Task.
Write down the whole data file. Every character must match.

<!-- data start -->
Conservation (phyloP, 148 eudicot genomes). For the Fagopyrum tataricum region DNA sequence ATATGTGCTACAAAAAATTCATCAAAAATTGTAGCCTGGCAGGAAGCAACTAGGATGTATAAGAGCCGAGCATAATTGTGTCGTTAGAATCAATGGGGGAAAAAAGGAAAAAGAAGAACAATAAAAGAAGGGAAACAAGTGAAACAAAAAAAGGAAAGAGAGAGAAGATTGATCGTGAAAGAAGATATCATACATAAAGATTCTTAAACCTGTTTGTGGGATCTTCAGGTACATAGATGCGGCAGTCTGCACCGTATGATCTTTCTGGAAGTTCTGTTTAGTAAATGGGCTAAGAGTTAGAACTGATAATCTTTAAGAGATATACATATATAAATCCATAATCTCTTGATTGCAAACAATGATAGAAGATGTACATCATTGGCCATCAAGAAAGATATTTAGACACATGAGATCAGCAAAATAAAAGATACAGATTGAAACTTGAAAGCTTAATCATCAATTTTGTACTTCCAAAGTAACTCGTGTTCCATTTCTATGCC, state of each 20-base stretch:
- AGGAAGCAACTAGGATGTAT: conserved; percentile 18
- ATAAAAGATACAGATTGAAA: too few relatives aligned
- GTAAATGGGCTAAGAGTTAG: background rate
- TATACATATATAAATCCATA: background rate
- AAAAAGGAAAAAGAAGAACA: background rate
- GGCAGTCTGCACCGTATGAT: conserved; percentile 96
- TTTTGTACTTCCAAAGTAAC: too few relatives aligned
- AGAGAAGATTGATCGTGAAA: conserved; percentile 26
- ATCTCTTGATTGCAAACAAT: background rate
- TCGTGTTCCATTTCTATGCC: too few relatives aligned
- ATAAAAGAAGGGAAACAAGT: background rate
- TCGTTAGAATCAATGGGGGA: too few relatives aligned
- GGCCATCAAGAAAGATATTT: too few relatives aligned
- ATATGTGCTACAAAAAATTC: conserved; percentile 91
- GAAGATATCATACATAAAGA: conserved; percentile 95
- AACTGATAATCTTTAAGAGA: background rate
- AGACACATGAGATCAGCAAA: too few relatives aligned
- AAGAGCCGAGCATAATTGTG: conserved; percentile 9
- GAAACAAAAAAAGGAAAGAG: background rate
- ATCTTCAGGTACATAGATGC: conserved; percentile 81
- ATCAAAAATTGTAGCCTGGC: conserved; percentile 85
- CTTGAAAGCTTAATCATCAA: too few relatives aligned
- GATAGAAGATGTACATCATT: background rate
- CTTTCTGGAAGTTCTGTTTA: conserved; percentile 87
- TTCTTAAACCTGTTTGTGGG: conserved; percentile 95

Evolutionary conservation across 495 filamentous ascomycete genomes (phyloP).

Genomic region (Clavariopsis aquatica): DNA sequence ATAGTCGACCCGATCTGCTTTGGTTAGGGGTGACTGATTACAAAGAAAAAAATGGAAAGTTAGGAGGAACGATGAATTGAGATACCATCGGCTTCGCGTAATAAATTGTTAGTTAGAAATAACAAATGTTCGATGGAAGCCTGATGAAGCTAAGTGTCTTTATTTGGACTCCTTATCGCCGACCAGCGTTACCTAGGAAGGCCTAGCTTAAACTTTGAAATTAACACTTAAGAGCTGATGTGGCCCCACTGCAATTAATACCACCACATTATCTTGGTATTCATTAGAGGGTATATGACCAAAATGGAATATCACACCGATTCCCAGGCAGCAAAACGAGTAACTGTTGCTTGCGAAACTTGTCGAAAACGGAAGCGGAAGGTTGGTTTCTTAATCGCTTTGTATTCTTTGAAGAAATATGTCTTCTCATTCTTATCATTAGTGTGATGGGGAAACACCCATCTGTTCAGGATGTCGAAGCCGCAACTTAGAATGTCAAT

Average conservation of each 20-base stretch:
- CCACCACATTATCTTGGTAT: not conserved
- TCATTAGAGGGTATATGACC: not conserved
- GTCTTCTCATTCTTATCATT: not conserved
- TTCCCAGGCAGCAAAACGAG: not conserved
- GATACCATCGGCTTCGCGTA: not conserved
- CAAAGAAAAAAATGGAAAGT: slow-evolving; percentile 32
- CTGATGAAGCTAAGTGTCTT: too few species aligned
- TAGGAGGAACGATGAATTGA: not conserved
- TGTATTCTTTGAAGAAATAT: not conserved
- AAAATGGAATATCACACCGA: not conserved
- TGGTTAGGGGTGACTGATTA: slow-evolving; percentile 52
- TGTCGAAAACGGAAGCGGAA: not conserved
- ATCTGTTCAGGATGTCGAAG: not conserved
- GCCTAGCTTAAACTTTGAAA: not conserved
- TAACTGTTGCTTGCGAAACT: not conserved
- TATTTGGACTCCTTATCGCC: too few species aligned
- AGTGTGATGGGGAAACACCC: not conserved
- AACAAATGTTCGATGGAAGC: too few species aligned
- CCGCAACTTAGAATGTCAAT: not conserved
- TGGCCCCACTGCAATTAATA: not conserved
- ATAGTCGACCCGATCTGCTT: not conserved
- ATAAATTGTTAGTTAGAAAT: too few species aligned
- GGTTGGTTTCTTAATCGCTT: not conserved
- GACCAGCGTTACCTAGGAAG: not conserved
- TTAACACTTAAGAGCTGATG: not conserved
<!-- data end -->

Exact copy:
Conservation (phyloP, 148 eudicot genomes). For the Fagopyrum tataricum region DNA sequence ATATGTGCTACAAAAAATTCATCAAAAATTGTAGCCTGGCAGGAAGCAACTAGGATGTATAAGAGCCGAGCATAATTGTGTCGTTAGAATCAATGGGGGAAAAAAGGAAAAAGAAGAACAATAAAAGAAGGGAAACAAGTGAAACAAAAAAAGGAAAGAGAGAGAAGATTGATCGTGAAAGAAGATATCATACATAAAGATTCTTAAACCTGTTTGTGGGATCTTCAGGTACATAGATGCGGCAGTCTGCACCGTATGATCTTTCTGGAAGTTCTGTTTAGTAAATGGGCTAAGAGTTAGAACTGATAATCTTTAAGAGATATACATATATAAATCCATAATCTCTTGATTGCAAACAATGATAGAAGATGTACATCATTGGCCATCAAGAAAGATATTTAGACACATGAGATCAGCAAAATAAAAGATACAGATTGAAACTTGAAAGCTTAATCATCAATTTTGTACTTCCAAAGTAACTCGTGTTCCATTTCTATGCC, state of each 20-base stretch:
- AGGAAGCAACTAGGATGTAT: conserved; percentile 18
- ATAAAAGATACAGATTGAAA: too few relatives aligned
- GTAAATGGGCTAAGAGTTAG: background rate
- TATACATATATAAATCCATA: background rate
- AAAAAGGAAAAAGAAGAACA: background rate
- GGCAGTCTGCACCGTATGAT: conserved; percentile 96
- TTTTGTACTTCCAAAGTAAC: too few relatives aligned
- AGAGAAGATTGATCGTGAAA: conserved; percentile 26
- ATCTCTTGATTGCAAACAAT: background rate
- TCGTGTTCCATTTCTATGCC: too few relatives aligned
- ATAAAAGAAGGGAAACAAGT: background rate
- TCGTTAGAATCAATGGGGGA: too few relatives aligned
- GGCCATCAAGAAAGATATTT: too few relatives aligned
- ATATGTGCTACAAAAAATTC: conserved; percentile 91
- GAAGATATCATACATAAAGA: conserved; percentile 95
- AACTGATAATCTTTAAGAGA: background rate
- AGACACATGAGATCAGCAAA: too few relatives aligned
- AAGAGCCGAGCATAATTGTG: conserved; percentile 9
- GAAACAAAAAAAGGAAAGAG: background rate
- ATCTTCAGGTACATAGATGC: conserved; percentile 81
- ATCAAAAATTGTAGCCTGGC: conserved; percentile 85
- CTTGAAAGCTTAATCATCAA: too few relatives aligned
- GATAGAAGATGTACATCATT: background rate
- CTTTCTGGAAGTTCTGTTTA: conserved; percentile 87
- TTCTTAAACCTGTTTGTGGG: conserved; percentile 95

Evolutionary conservation across 495 filamentous ascomycete genomes (phyloP).

Genomic region (Clavariopsis aquatica): DNA sequence ATAGTCGACCCGATCTGCTTTGGTTAGGGGTGACTGATTACAAAGAAAAAAATGGAAAGTTAGGAGGAACGATGAATTGAGATACCATCGGCTTCGCGTAATAAATTGTTAGTTAGAAATAACAAATGTTCGATGGAAGCCTGATGAAGCTAAGTGTCTTTATTTGGACTCCTTATCGCCGACCAGCGTTACCTAGGAAGGCCTAGCTTAAACTTTGAAATTAACACTTAAGAGCTGATGTGGCCCCACTGCAATTAATACCACCACATTATCTTGGTATTCATTAGAGGGTATATGACCAAAATGGAATATCACACCGATTCCCAGGCAGCAAAACGAGTAACTGTTGCTTGCGAAACTTGTCGAAAACGGAAGCGGAAGGTTGGTTTCTTAATCGCTTTGTATTCTTTGAAGAAATATGTCTTCTCATTCTTATCATTAGTGTGATGGGGAAACACCCATCTGTTCAGGATGTCGAAGCCGCAACTTAGAATGTCAAT

Average conservation of each 20-base stretch:
- CCACCACATTATCTTGGTAT: not conserved
- TCATTAGAGGGTATATGACC: not conserved
- GTCTTCTCATTCTTATCATT: not conserved
- TTCCCAGGCAGCAAAACGAG: not conserved
- GATACCATCGGCTTCGCGTA: not conserved
- CAAAGAAAAAAATGGAAAGT: slow-evolving; percentile 32
- CTGATGAAGCTAAGTGTCTT: too few species aligned
- TAGGAGGAACGATGAATTGA: not conserved
- TGTATTCTTTGAAGAAATAT: not conserved
- AAAATGGAATATCACACCGA: not conserved
- TGGTTAGGGGTGACTGATTA: slow-evolving; percentile 52
- TGTCGAAAACGGAAGCGGAA: not conserved
- ATCTGTTCAGGATGTCGAAG: not conserved
- GCCTAGCTTAAACTTTGAAA: not conserved
- TAACTGTTGCTTGCGAAACT: not conserved
- TATTTGGACTCCTTATCGCC: too few species aligned
- AGTGTGATGGGGAAACACCC: not conserved
- AACAAATGTTCGATGGAAGC: too few species aligned
- CCGCAACTTAGAATGTCAAT: not conserved
- TGGCCCCACTGCAATTAATA: not conserved
- ATAGTCGACCCGATCTGCTT: not conserved
- ATAAATTGTTAGTTAGAAAT: too few species aligned
- GGTTGGTTTCTTAATCGCTT: not conserved
- GACCAGCGTTACCTAGGAAG: not conserved
- TTAACACTTAAGAGCTGATG: not conserved